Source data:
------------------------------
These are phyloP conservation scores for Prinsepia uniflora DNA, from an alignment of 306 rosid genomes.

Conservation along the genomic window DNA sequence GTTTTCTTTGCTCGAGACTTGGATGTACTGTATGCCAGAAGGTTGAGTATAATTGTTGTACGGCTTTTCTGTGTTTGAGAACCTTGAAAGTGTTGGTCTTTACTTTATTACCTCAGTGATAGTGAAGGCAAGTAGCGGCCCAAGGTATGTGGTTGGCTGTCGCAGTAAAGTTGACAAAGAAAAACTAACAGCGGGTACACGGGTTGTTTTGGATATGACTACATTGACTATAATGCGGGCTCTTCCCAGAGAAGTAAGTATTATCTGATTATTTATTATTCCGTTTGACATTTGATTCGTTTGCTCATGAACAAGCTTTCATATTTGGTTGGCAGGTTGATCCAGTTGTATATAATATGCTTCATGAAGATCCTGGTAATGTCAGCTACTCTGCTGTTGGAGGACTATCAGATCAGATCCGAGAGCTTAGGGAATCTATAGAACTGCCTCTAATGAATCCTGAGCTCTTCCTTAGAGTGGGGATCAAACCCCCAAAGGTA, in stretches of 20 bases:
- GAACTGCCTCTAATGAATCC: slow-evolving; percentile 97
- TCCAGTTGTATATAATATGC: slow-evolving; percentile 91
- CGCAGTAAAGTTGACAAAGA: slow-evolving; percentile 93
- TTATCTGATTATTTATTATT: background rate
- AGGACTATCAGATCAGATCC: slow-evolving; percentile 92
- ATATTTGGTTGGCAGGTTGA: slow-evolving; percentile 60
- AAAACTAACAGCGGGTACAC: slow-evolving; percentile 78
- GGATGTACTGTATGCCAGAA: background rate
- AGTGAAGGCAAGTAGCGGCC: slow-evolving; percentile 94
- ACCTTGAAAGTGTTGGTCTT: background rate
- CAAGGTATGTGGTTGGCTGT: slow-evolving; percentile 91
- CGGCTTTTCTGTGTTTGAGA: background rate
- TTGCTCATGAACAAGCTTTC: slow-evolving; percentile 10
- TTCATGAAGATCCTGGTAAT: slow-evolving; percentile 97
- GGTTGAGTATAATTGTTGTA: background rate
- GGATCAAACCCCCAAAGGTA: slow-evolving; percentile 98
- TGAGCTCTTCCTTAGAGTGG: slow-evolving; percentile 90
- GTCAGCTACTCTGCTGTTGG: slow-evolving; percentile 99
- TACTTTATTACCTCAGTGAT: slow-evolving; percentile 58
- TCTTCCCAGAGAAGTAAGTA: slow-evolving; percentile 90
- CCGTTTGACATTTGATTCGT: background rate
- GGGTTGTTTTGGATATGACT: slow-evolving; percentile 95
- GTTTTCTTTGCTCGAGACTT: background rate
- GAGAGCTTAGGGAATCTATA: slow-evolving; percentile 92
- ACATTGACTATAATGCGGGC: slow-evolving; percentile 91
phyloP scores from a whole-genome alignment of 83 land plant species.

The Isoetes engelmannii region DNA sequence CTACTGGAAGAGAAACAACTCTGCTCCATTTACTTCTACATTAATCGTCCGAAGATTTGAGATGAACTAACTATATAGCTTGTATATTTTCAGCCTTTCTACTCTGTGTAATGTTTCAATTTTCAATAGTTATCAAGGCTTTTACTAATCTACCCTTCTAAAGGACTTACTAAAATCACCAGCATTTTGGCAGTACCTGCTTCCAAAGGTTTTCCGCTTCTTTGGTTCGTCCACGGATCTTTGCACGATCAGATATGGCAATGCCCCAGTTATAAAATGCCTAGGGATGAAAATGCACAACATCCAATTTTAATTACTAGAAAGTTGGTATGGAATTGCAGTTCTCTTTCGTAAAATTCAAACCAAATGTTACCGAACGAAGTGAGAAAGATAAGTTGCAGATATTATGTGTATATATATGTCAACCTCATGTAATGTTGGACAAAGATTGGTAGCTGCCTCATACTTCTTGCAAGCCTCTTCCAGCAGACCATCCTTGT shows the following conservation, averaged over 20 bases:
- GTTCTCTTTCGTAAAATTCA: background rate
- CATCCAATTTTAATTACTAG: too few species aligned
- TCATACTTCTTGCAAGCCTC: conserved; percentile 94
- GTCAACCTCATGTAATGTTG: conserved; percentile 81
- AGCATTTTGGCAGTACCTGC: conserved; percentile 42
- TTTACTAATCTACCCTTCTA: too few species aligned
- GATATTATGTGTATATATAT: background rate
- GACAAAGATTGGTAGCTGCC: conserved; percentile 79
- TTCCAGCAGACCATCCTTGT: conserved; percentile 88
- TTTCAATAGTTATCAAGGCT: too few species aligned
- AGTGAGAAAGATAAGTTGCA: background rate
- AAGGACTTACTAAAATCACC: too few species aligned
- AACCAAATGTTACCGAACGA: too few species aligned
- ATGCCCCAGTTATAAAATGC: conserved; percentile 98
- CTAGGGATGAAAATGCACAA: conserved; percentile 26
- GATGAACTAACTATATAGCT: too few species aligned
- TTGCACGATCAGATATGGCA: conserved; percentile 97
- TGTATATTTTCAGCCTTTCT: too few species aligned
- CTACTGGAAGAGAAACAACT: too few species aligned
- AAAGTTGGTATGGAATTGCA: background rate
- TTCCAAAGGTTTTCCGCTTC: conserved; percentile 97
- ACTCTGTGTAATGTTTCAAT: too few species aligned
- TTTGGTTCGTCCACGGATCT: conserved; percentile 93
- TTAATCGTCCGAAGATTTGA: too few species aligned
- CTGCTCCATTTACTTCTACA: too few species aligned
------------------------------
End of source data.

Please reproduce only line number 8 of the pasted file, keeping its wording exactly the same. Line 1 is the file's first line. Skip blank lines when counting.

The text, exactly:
- ATATTTGGTTGGCAGGTTGA: slow-evolving; percentile 60